13 September 2004
All of the people, all of the time
A cousin of mine has informed me that she's been asked to run for the City Council in Austin, Texas, which prompted me to check out the way they run things in the City of the Violet Crown.
Turns out that Austin has a council-manager form of government, something I'm familiar with, but there's a twist: all six of the council members are elected at large. Which means that whatever power base she's built up in her section of town (just north of the University) doesn't mean a whole lot, since she's got to make her pitch to the entire city of 650,000.
I admit to being unable to understand why this is supposed to be a Good Thing. If each of the council members represents the whole city, why do they need six of them? The traditional complaint about ward representation, as used in Oklahoma City and more recently in Tulsa, has been that it encourages members of the council to think about neighborhood needs rather than the needs of the city as a whole, but the fact remains: neighborhoods do have different needs. Residents of Balcones Drive in northwest Austin don't necessarily have the same concerns as residents of Springdale Road on the east side.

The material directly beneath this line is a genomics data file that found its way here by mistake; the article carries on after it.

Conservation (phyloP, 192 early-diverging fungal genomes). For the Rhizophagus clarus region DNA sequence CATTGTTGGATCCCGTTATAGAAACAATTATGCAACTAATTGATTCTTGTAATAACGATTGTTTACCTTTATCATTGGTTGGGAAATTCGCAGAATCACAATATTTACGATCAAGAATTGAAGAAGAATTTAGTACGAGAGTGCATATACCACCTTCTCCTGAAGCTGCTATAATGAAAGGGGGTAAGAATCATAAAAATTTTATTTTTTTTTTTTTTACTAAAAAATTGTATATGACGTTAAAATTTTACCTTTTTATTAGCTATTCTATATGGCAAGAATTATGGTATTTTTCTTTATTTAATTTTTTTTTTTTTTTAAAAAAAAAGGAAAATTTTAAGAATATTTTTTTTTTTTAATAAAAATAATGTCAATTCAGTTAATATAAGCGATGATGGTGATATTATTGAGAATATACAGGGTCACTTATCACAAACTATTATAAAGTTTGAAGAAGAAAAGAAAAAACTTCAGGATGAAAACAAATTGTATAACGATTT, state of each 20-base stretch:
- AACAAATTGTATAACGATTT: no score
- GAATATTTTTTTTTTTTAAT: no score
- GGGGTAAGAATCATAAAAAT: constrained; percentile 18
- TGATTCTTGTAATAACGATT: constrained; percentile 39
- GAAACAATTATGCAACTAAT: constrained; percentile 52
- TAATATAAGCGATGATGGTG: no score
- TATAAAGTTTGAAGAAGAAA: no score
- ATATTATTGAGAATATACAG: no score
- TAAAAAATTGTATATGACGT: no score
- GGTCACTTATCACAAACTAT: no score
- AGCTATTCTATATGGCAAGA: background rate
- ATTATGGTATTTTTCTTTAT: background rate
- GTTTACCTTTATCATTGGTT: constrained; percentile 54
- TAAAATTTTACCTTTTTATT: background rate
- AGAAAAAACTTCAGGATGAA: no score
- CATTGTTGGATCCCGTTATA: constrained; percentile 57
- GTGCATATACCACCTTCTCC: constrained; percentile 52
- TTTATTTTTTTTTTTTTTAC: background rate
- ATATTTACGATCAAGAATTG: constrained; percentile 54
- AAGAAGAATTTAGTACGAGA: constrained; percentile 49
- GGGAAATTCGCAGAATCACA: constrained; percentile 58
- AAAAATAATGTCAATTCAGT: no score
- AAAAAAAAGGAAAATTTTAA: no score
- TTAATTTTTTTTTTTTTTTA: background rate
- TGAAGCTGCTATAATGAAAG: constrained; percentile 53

There is, of course, a practical limit to how far down you can scale these things. I live in Ward 2 in Oklahoma City, which extends roughly from NW 23rd to NW 122nd, from Broadway to Portland, excluding areas adjacent to the Lake Hefner Parkway. This ward is currently represented by Sam Bowman, who lives in the Cleveland neighborhood, north of 23rd and east of May, at the southern end of the ward. It would be disingenuous to argue that everyone in Ward 2 is dealing with the same set of issues. But were we using at-large voting here, we'd have to guess which of the council members might be most interested in our problems if we wanted something done; as it stands, we take our problems to Sam Bowman.
And truth be told, I don't know how well a neighborhood activist like my cousin, who is used to hearing from a few hundred folks on a regular basis, will take to having more than half a million breathing down her neck.Posted at 11:03 AM to Political Science Fiction